'Let's Just Wait One More Day': Impact of Timing on Surgical Outcome in the Treatment of Adhesion-Related Small Bowel Obstruction.

Department of Surgery, University of Missouri, Columbia, Missouri, USA.
The American surgeon (Impact Factor: 0.82). 02/2013; 79(2):175-9.
Source: PubMed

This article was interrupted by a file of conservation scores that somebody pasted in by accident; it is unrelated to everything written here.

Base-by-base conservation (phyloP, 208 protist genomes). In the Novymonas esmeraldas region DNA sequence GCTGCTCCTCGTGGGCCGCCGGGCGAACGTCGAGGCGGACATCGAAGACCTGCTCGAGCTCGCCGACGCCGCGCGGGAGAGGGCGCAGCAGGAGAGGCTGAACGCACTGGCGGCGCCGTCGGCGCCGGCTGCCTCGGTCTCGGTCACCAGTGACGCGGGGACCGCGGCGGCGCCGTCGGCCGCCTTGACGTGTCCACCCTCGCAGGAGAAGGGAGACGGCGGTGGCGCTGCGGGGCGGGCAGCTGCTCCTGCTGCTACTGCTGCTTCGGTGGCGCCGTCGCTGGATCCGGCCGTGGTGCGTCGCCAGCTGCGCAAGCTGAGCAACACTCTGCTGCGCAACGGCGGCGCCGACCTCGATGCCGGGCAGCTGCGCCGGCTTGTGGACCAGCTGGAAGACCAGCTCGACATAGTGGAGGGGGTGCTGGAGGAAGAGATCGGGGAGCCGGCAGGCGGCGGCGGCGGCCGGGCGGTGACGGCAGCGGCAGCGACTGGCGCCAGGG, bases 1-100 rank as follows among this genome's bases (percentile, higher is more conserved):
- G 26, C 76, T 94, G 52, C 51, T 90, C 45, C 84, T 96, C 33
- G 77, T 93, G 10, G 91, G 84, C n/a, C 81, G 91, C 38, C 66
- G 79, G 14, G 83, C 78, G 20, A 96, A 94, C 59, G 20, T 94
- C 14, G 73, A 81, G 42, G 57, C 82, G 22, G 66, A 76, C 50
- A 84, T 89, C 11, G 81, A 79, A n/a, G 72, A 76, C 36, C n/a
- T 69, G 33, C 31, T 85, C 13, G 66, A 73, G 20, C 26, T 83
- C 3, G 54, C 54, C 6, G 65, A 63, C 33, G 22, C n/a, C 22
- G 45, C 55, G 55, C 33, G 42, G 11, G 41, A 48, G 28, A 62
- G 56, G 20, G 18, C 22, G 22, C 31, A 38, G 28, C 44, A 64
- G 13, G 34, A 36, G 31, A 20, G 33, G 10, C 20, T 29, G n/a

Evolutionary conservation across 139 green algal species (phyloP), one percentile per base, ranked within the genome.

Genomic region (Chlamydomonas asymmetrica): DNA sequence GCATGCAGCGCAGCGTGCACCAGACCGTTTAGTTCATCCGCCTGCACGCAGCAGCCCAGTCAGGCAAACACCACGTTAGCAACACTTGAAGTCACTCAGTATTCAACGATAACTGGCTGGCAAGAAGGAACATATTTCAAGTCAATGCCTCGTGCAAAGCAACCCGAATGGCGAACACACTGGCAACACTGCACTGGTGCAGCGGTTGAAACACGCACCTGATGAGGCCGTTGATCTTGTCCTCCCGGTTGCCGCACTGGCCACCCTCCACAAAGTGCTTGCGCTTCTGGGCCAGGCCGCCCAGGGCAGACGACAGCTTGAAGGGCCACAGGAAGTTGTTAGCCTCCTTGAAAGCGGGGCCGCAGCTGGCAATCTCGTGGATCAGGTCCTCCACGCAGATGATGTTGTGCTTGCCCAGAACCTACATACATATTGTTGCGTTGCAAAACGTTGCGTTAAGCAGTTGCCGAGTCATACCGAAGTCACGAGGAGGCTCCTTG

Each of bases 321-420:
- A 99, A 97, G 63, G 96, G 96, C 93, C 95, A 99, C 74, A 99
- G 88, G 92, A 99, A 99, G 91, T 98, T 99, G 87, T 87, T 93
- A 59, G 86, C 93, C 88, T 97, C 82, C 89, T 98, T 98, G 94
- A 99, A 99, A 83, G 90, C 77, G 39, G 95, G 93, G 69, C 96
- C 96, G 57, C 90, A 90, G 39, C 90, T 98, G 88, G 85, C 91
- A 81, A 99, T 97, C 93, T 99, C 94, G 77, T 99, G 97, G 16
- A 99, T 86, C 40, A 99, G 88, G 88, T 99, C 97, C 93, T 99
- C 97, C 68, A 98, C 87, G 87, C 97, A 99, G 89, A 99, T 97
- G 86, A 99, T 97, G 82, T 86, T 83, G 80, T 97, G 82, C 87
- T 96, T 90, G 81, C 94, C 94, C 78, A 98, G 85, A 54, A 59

Controversy exists but most surgeons agree that surgical treatment for failed conservative management of adhesion-related small bowel obstruction (SBO) should be within 48 hours. However, many find themselves delaying definitive treatment in the hopes of resolution. Our aim was to determine what impact timing has on surgical outcomes of SBO. A retrospective review of all consecutive patients surgically treated for adhesion-related SBO was performed from January 2001 to August 2006. Study groups included patients treated emergently (less than 6 hours), expeditiously (6 to 48 hours), and delayed (greater than 48 hours). Laparoscopic, open, and converted treatment types were controlled for as confounding variables using analysis of variance. Outcome measures were return of bowel function after surgery (RBF), length of stay after surgery (LOS), and morbidity. There were 27 emergencies, 30 treated expeditiously, and 34 delayed. Groups were matched in age and gender. RBF after surgery was significantly longer for those delayed in treatment compared with those treated expeditiously (greater than 48 hours = 7.4 days vs less than 6 hours = 7.6 and 6 to 48 hours = 5.4; P < .05) as well as LOS after surgery (greater than 48 hours = 12.3 days vs less than 6 hours = 10.1 and 6 to 48 hours = 7.6; P < 0.05). Patients treated with laparoscopy within 6 to 48 hours had a significantly shorter RBF and LOS than any other combination of timing and treatment. Postoperative morbidity was higher in the delayed group (79%) than the other groups (44% emergent and 40% expeditious) (P < 0.05). There was one death in the delayed group. Delaying surgical treatment beyond 48 hours for SBO is common and results in worse outcomes and longer LOS. Laparoscopic treatment within 48 hours is superior to open treatment.

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